A relatively small number of Minnesota school districts are asking local tax payers to approve operating levies this Election Day.
Forty districts have levy referendums on the ballot. About half of the districts are asking voters to continue levies that are already in place, the other half are asking voters for an increase.
Last year, 130 districts came to voters with hats in hand. This fall, it appears that school districts are avoiding asking voters during busy election years for fear their pleas for taxpayer help will be lost amid the campaign activity.
Levy requests vary widely across the state. The districts in Barnum, Milaca, McGregor and Peqout Lakes are asking for $1 per student. Meanwhile the Red Lake Falls, Fosston, Red Wing and Clearbrook-Gonvick districts are asking for more than $1,000 per student per year. The Hendricks Public School District levy is $2,000 per student.
School officials say they are forced to turn to voters with levy requests because state funding has not kept pace with rising expenses in recent years.
A handful of Minnesota districts are asking voters to pitch in additional tax money to pay for capital projects such as construction, repairs and technology needs.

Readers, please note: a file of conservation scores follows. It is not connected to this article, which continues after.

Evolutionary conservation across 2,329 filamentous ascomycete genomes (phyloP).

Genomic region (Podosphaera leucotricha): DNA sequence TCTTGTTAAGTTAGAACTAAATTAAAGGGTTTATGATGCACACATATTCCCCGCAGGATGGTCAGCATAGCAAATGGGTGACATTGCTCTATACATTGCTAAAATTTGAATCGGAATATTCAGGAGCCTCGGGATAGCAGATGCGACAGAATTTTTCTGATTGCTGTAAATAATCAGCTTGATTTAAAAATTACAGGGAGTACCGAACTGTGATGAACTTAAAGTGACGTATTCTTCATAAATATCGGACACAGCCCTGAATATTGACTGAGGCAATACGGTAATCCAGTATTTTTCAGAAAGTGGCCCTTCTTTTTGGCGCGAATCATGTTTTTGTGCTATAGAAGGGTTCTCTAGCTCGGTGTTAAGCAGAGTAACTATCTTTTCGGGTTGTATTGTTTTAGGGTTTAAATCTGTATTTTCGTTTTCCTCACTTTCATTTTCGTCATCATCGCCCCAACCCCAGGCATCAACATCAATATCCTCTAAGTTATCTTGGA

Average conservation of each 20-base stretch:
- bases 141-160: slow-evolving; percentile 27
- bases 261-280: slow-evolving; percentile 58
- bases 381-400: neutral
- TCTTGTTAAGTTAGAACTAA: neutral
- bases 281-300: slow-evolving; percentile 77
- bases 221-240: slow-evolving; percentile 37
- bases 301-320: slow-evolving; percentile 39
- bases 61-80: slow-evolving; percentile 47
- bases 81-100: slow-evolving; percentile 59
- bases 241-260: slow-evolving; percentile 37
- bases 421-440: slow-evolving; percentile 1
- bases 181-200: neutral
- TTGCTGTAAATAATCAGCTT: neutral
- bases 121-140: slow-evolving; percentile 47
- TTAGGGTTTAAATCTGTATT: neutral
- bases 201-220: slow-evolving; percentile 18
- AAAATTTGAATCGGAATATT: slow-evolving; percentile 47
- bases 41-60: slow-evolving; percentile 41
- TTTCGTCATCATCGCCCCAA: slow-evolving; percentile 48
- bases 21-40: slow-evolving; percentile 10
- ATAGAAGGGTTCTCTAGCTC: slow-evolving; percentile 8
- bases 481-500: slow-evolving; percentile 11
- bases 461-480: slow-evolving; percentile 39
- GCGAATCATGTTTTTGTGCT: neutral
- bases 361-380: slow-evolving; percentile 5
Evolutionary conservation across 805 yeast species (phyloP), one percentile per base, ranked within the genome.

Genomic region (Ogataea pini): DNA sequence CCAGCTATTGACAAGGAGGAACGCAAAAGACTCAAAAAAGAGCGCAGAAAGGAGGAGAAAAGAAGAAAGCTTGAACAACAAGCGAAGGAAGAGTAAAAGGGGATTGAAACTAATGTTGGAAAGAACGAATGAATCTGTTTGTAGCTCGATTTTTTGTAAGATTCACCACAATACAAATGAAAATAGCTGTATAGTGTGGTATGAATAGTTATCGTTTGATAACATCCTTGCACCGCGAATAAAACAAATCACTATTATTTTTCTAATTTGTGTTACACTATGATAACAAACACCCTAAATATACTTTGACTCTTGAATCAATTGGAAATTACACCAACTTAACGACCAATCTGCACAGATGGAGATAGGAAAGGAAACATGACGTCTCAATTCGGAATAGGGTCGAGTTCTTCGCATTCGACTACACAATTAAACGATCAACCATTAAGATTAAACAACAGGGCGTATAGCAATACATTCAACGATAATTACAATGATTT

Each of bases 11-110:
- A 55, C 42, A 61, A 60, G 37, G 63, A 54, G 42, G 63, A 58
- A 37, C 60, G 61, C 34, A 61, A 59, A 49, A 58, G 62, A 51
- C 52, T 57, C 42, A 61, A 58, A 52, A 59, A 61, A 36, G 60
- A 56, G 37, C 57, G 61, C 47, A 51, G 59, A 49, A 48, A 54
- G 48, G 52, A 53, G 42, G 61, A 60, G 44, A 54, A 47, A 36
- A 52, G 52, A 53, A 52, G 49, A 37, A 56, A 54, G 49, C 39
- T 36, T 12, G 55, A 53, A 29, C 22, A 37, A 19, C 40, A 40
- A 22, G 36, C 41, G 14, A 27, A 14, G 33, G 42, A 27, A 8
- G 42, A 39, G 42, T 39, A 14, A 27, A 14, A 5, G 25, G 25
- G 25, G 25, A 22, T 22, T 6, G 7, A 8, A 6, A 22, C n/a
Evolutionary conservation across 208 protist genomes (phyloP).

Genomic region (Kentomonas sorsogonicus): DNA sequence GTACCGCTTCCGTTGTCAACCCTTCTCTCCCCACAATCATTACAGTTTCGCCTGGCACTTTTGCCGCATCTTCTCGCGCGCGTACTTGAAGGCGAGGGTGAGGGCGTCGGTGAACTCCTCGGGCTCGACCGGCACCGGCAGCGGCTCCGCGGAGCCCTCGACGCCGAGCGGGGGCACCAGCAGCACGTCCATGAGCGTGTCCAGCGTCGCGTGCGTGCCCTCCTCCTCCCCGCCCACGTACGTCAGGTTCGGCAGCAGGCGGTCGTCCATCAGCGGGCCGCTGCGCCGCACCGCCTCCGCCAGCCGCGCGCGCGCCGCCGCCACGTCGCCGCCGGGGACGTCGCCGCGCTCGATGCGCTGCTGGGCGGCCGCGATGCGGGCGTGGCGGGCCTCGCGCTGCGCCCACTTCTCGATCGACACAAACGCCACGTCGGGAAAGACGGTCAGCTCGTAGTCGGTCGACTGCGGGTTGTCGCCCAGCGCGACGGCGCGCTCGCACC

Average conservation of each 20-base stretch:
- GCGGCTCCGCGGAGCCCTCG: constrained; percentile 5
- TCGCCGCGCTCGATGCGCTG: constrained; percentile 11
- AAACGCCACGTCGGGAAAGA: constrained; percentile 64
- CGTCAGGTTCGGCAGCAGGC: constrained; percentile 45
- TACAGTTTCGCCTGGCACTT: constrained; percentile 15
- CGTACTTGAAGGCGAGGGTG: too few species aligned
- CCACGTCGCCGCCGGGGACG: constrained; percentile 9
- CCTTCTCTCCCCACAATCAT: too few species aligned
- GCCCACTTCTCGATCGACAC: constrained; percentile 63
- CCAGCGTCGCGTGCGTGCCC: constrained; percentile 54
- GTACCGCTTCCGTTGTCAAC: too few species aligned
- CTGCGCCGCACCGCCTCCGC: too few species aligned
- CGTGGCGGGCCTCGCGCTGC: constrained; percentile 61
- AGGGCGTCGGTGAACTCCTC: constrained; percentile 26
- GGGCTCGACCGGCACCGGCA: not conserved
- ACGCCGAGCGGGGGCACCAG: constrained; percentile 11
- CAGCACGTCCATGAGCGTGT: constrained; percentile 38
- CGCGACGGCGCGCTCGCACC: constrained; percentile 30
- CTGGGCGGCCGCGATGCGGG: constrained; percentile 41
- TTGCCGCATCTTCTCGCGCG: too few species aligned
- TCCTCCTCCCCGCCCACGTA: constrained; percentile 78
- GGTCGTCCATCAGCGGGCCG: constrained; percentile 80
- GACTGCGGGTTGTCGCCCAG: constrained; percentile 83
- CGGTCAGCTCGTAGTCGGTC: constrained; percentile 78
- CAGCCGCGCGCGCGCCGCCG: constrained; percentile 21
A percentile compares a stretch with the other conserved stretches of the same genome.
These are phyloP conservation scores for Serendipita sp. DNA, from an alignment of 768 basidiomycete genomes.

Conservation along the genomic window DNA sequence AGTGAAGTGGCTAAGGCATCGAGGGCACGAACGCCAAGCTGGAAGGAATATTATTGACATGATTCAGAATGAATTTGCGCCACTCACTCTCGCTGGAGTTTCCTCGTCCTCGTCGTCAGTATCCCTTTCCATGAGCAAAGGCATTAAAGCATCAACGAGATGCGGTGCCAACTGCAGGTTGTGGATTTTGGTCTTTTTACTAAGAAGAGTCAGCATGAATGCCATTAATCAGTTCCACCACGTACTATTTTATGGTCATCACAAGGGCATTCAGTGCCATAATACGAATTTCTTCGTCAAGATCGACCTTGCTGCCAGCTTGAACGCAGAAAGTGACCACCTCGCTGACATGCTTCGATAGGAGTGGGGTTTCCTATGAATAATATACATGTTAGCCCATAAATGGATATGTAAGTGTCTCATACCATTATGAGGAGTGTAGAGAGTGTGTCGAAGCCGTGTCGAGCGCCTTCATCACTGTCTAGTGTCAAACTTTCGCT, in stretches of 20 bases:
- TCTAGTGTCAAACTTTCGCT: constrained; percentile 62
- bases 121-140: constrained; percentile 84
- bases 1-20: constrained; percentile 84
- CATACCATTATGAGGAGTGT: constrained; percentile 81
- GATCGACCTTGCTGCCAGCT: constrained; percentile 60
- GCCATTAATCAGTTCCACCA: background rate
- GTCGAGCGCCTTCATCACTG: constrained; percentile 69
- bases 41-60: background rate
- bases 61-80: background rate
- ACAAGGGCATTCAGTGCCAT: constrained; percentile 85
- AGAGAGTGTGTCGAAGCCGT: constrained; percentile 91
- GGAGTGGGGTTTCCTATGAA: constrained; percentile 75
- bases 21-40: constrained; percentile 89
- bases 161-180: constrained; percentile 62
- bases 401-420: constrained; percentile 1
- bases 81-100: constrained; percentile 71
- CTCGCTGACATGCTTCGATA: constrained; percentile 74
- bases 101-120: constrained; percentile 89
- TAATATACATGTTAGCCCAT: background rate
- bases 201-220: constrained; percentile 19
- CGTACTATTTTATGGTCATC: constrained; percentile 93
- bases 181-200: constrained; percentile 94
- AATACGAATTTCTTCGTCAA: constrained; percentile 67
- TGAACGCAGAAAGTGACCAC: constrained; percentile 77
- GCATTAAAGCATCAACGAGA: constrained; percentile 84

Here are some of the levy races MPR News will be watching Tuesday night:
• The St. Paul School District is asking voters to renew a $646 per student levy, and tack on another $175 for a proposed high tech teaching and learning effort. If passed the levy would mean $39M dollars a year for the St. Paul district.
• School officials in Frazee-Vergas are proposing a reduction in their school levy, from $1,000 to $700. School officials say it is an acknowledgement that the economy is tough. This appears to be the first time a Minnesota school district has ever proposed reducing the amount of its levy.
• Several school districts are warning that cuts will be necessary if their levies are voted down. But the school board in Fairmont has already voted on cuts that will be put in place automatically if their $450 levy increase does not pass. According to the Fairmont Sentinal the cuts axe high school sports, plays, music and art programs, and academic teams.